The Week in Music: Paste’s Favorite Songs, Albums, Performances and More

Let's review: Old Crow Medicine Show, Lucy Dacus, Lake Street Dive, Half Waif...

Music Features
The Week in Music: Paste’s Favorite Songs, Albums, Performances and More

It was an exciting week here in the New York offices of Paste Music. We interviewed one of our favorite young songwriters, Lucy Dacus, dove into Record Store Day, and hosted a handful of amazing artists in our studio including Lake Street Dive, Nels Cline, Julian Lage and Half Waif. We also loved new tracks by Courtney Barnett and Laura Jane Grace, and raved about the new albums by Old Crow Medicine Show (pictured above) and Rival Consoles. Catch up with what we’ve been writing about and listening to for the past seven days.

Joshua Hedley: Mr. Jukebox
With his voice as centerpiece, Joshua Hedley spends all of Mr. Jukebox exploring the basic forms of his chosen field. Most of these songs are about love, or more precisely, the end of love. “Counting All My Tears” is a classic heartbreak ballad built on a subdued piano part and embellished with choral vocals. Harmonica and tic-tac bass color “These Walls,” a paean to a stumble-home bar by “a man who can’t move on” from a woman. In “This Time” and “Don’t Waste Your Tears,” on the other hand, it’s the man who’s ending the relationship. But that’s where the similarity ends: the former is a twangy traditional country song, while the latter is one of the album’s highlights, thanks to its heavy dose of steel guitar and high string-section drama. —Ben Salmon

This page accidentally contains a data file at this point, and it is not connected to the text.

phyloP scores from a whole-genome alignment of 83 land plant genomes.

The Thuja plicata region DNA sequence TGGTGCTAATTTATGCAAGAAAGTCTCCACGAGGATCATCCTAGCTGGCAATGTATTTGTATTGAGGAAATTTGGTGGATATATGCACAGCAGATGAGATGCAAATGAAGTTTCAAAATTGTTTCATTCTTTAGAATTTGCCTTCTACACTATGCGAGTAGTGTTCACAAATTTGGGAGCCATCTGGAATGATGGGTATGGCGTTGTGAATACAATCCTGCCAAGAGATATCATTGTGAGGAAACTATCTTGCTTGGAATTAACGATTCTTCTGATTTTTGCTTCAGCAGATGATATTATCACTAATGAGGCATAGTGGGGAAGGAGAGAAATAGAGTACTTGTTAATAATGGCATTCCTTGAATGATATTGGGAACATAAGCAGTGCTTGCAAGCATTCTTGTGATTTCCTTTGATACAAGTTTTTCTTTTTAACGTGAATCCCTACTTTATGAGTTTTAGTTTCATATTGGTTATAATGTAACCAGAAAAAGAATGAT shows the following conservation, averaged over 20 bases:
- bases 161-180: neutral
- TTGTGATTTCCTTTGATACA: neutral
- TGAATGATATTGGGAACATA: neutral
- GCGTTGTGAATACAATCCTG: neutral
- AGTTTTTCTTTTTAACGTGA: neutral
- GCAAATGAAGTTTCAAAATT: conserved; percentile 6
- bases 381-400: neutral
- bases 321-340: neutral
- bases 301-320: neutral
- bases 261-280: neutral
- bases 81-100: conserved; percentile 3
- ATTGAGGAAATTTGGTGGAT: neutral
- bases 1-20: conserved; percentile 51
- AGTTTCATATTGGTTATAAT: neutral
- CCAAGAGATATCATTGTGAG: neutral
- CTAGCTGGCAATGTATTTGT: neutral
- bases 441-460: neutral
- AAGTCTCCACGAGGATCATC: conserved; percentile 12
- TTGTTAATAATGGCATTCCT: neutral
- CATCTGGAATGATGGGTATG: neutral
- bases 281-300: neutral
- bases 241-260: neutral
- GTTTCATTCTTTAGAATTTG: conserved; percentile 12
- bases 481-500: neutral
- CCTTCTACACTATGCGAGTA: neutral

Old Crow Medicine Show: Volunteer
While some outfits might opt to broaden their base and alter their approach, Old Crow Medicine Show took the opposite option, choosing instead to go back to basics. Consequently, Volunteer is an album that projects its rustic references, all etched with nostalgia and songs that offer reasons for return to the pleasures of front porch existence. “Child of the Mississippi,” “Dixie Avenue” and “A World Away” celebrate the joys of home and the hearth, and the sheer celebration that comes with knowing there’s a place where one belongs.—Robert Ham

Rival Consoles: Persona
The evolution of Rival Consoles, the solo electronic project of producer Ryan West, has been a steep one. After a pair of albums that played around with acid house elements, he began shifting gears into more expansive and lusher compositions. The dancefloor throb and wobble was still there, but laid into a cottony bed of enveloping synth drones and melodies that felt suspended in midair. For his latest album Persona, West nuzzles deeper into these soft, billowy ideas while slowly, happily pulling on a stray thread in his work that is helping to unwind his aesthetic. His interest in ambient is starting to come in to focus with stray echoes of his arpeggiated past still swimming into view on tracks like the gorgeous “Untravel” and the fluttering ungrounded pulse of “Be Kind.” —Robert Ham

Laura Jane Grace: ‘Park Life Forever’
Against Me! frontwoman, author and activist Laura Jane Grace shared on Thursday a lighthearted new song called “Park Life Forever.” Recorded alongside the musician’s eight-year-old daughter Evelyn, “Park Life Forever” is a loving new tune that captures the relationship between this dynamic mother-daughter team. The slice-of-life song follows the duo as they explore the park on a summer day.—Abdiel Vallejo-Lopez

Courtney Barnett: City Looks Pretty’